B&H Photo - Housing Care and Maintenance Guide

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Housing Care and Maintenance Guide

Courtesy of Gates Underwater Products


First Time Use
Preparing to Dive
During the Dive
After the Dive
Storing a Housing

The following guideline will help you understand how to take care of your underwater housing. So you're equipment stays protected while diving and will last a lifetime.

Even tough your housing is very durable, designed to withstand the rigors of diving operations and the harsh salt-water environment. The housings routinely remain in service after abusive handling, excessive depths and virtually zero attention to maintenance. This, however, is not a course of action recommended by the manufacture.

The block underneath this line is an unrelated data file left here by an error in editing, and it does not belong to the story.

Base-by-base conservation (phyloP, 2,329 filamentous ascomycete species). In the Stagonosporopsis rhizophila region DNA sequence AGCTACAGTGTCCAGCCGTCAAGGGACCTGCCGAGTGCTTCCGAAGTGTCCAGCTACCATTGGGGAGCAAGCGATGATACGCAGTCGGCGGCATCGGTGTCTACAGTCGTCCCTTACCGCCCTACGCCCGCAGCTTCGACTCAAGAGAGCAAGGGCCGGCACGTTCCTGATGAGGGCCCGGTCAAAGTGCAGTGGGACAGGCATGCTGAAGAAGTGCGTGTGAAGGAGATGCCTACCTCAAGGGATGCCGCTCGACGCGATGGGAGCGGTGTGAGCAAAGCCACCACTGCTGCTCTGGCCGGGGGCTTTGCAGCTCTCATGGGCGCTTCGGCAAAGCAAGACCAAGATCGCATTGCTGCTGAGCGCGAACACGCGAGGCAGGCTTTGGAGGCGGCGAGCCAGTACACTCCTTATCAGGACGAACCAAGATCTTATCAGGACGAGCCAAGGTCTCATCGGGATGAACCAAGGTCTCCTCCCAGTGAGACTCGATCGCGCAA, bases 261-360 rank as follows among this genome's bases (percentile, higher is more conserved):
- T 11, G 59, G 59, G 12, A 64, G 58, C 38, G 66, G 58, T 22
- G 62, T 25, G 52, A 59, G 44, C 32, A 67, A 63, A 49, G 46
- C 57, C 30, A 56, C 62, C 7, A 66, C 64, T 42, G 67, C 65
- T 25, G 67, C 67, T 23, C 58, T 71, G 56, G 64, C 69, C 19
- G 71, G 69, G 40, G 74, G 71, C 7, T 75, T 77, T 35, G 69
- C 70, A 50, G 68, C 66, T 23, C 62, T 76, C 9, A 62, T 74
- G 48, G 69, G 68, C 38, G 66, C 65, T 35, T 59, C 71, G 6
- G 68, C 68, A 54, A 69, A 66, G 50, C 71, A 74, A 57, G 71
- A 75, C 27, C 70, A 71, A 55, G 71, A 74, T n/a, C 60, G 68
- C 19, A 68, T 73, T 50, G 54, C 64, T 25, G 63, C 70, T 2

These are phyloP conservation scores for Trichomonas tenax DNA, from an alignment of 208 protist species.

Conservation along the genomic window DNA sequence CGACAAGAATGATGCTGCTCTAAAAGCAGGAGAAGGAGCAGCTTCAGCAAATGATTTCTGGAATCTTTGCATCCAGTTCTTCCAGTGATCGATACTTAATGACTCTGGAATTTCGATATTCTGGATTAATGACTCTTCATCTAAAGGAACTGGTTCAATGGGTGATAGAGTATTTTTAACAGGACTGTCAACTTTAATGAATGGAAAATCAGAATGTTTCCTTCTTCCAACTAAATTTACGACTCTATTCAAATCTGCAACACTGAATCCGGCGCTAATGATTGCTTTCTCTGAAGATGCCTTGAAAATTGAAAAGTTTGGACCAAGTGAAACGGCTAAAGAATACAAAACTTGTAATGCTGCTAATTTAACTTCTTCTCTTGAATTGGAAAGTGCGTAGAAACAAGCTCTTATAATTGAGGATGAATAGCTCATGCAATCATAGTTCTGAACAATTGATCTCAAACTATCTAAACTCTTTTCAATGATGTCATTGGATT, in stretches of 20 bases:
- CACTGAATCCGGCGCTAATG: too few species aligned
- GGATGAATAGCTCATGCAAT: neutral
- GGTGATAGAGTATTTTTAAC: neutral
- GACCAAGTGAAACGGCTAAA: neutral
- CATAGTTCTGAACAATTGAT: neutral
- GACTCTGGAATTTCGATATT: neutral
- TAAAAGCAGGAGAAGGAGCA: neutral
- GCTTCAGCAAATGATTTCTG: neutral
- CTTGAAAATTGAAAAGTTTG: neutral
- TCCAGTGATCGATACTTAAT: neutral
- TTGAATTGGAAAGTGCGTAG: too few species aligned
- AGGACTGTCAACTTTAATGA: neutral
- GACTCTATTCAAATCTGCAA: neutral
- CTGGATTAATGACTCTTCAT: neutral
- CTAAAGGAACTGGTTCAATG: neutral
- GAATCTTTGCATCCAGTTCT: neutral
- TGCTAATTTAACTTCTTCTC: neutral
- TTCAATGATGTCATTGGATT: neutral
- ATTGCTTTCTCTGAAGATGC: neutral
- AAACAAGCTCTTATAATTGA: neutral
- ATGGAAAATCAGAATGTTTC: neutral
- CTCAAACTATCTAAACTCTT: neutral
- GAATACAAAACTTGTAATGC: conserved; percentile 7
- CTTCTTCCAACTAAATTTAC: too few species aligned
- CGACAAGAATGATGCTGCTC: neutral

Instead, you must make certain efforts to care and maintain your investment. Some easy, common sense steps are outlined here guide you to appropriate care. Regular attention will assure continued proper operation of your housing.

First Time Use

Every housing is pressure tested before leaving the factory to assure a watertight seal. However, it's recommends your first use of the housing be done without a camera or camcorder inside. Shipping, handling or air travel could cause shifting or unnoticed damage after leaving the factory, so taking this extra measure is an easy way to verify the seal and ensure your expensive electronics are safe. In addition, you can get a good feel for the use of an underwater housing without worrying about getting a good shot. You can simply concentrate on the technique of holding a camera in position while fine tuning your buoyancy.